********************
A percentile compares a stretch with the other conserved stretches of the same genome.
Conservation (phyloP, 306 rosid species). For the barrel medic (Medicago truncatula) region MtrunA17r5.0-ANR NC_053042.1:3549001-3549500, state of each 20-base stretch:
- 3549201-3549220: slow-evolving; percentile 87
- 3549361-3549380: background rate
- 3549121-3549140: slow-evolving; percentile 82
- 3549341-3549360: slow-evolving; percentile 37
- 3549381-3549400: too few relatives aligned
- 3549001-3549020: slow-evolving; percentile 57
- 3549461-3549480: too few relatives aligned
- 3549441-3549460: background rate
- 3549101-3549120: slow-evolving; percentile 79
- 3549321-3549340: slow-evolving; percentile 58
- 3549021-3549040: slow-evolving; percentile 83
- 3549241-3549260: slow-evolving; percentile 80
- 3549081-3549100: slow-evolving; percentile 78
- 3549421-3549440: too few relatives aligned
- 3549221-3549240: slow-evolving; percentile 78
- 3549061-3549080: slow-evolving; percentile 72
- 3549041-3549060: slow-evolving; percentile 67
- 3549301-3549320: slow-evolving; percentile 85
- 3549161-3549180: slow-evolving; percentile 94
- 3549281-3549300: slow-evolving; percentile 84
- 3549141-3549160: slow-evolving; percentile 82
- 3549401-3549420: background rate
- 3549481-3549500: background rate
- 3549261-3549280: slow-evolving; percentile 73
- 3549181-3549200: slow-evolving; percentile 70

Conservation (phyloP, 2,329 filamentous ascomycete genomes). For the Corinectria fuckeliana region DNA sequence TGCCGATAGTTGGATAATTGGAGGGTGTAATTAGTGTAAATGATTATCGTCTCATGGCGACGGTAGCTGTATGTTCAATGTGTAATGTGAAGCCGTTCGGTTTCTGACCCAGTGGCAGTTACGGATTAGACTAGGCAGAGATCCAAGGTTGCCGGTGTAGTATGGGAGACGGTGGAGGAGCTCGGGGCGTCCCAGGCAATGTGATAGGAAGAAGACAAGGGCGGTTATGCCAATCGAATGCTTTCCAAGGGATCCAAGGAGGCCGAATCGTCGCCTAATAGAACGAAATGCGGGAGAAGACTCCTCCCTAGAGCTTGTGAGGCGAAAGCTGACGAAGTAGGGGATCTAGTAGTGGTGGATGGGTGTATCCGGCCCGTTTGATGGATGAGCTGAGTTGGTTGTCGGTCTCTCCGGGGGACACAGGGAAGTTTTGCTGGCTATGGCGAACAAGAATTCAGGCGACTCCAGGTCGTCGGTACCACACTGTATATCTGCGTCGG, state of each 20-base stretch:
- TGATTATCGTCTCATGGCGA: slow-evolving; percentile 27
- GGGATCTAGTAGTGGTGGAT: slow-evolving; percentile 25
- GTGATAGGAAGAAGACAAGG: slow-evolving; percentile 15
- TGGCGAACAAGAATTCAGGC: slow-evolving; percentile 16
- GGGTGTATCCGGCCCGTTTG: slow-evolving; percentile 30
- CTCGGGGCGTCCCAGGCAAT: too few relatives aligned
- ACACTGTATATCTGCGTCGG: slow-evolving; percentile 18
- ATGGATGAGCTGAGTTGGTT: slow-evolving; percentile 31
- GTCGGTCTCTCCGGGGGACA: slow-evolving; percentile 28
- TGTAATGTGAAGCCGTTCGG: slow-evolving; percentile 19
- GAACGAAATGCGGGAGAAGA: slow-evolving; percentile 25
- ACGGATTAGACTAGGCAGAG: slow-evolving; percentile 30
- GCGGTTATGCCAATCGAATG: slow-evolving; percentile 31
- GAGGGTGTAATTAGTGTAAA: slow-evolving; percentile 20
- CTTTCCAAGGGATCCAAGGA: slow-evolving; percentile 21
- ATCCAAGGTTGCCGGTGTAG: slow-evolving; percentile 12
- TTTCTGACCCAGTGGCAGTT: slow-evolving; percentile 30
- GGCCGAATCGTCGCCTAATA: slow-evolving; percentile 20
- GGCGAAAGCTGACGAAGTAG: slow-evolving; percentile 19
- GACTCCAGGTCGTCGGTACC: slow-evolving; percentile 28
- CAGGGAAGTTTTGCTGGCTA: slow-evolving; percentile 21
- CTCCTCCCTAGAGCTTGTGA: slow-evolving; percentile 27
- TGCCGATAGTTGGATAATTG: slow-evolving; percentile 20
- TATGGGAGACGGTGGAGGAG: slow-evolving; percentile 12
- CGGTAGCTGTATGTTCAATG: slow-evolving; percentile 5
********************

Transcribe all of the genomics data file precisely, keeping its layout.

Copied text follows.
A percentile compares a stretch with the other conserved stretches of the same genome.
Conservation (phyloP, 306 rosid species). For the barrel medic (Medicago truncatula) region MtrunA17r5.0-ANR NC_053042.1:3549001-3549500, state of each 20-base stretch:
- 3549201-3549220: slow-evolving; percentile 87
- 3549361-3549380: background rate
- 3549121-3549140: slow-evolving; percentile 82
- 3549341-3549360: slow-evolving; percentile 37
- 3549381-3549400: too few relatives aligned
- 3549001-3549020: slow-evolving; percentile 57
- 3549461-3549480: too few relatives aligned
- 3549441-3549460: background rate
- 3549101-3549120: slow-evolving; percentile 79
- 3549321-3549340: slow-evolving; percentile 58
- 3549021-3549040: slow-evolving; percentile 83
- 3549241-3549260: slow-evolving; percentile 80
- 3549081-3549100: slow-evolving; percentile 78
- 3549421-3549440: too few relatives aligned
- 3549221-3549240: slow-evolving; percentile 78
- 3549061-3549080: slow-evolving; percentile 72
- 3549041-3549060: slow-evolving; percentile 67
- 3549301-3549320: slow-evolving; percentile 85
- 3549161-3549180: slow-evolving; percentile 94
- 3549281-3549300: slow-evolving; percentile 84
- 3549141-3549160: slow-evolving; percentile 82
- 3549401-3549420: background rate
- 3549481-3549500: background rate
- 3549261-3549280: slow-evolving; percentile 73
- 3549181-3549200: slow-evolving; percentile 70

Conservation (phyloP, 2,329 filamentous ascomycete genomes). For the Corinectria fuckeliana region DNA sequence TGCCGATAGTTGGATAATTGGAGGGTGTAATTAGTGTAAATGATTATCGTCTCATGGCGACGGTAGCTGTATGTTCAATGTGTAATGTGAAGCCGTTCGGTTTCTGACCCAGTGGCAGTTACGGATTAGACTAGGCAGAGATCCAAGGTTGCCGGTGTAGTATGGGAGACGGTGGAGGAGCTCGGGGCGTCCCAGGCAATGTGATAGGAAGAAGACAAGGGCGGTTATGCCAATCGAATGCTTTCCAAGGGATCCAAGGAGGCCGAATCGTCGCCTAATAGAACGAAATGCGGGAGAAGACTCCTCCCTAGAGCTTGTGAGGCGAAAGCTGACGAAGTAGGGGATCTAGTAGTGGTGGATGGGTGTATCCGGCCCGTTTGATGGATGAGCTGAGTTGGTTGTCGGTCTCTCCGGGGGACACAGGGAAGTTTTGCTGGCTATGGCGAACAAGAATTCAGGCGACTCCAGGTCGTCGGTACCACACTGTATATCTGCGTCGG, state of each 20-base stretch:
- TGATTATCGTCTCATGGCGA: slow-evolving; percentile 27
- GGGATCTAGTAGTGGTGGAT: slow-evolving; percentile 25
- GTGATAGGAAGAAGACAAGG: slow-evolving; percentile 15
- TGGCGAACAAGAATTCAGGC: slow-evolving; percentile 16
- GGGTGTATCCGGCCCGTTTG: slow-evolving; percentile 30
- CTCGGGGCGTCCCAGGCAAT: too few relatives aligned
- ACACTGTATATCTGCGTCGG: slow-evolving; percentile 18
- ATGGATGAGCTGAGTTGGTT: slow-evolving; percentile 31
- GTCGGTCTCTCCGGGGGACA: slow-evolving; percentile 28
- TGTAATGTGAAGCCGTTCGG: slow-evolving; percentile 19
- GAACGAAATGCGGGAGAAGA: slow-evolving; percentile 25
- ACGGATTAGACTAGGCAGAG: slow-evolving; percentile 30
- GCGGTTATGCCAATCGAATG: slow-evolving; percentile 31
- GAGGGTGTAATTAGTGTAAA: slow-evolving; percentile 20
- CTTTCCAAGGGATCCAAGGA: slow-evolving; percentile 21
- ATCCAAGGTTGCCGGTGTAG: slow-evolving; percentile 12
- TTTCTGACCCAGTGGCAGTT: slow-evolving; percentile 30
- GGCCGAATCGTCGCCTAATA: slow-evolving; percentile 20
- GGCGAAAGCTGACGAAGTAG: slow-evolving; percentile 19
- GACTCCAGGTCGTCGGTACC: slow-evolving; percentile 28
- CAGGGAAGTTTTGCTGGCTA: slow-evolving; percentile 21
- CTCCTCCCTAGAGCTTGTGA: slow-evolving; percentile 27
- TGCCGATAGTTGGATAATTG: slow-evolving; percentile 20
- TATGGGAGACGGTGGAGGAG: slow-evolving; percentile 12
- CGGTAGCTGTATGTTCAATG: slow-evolving; percentile 5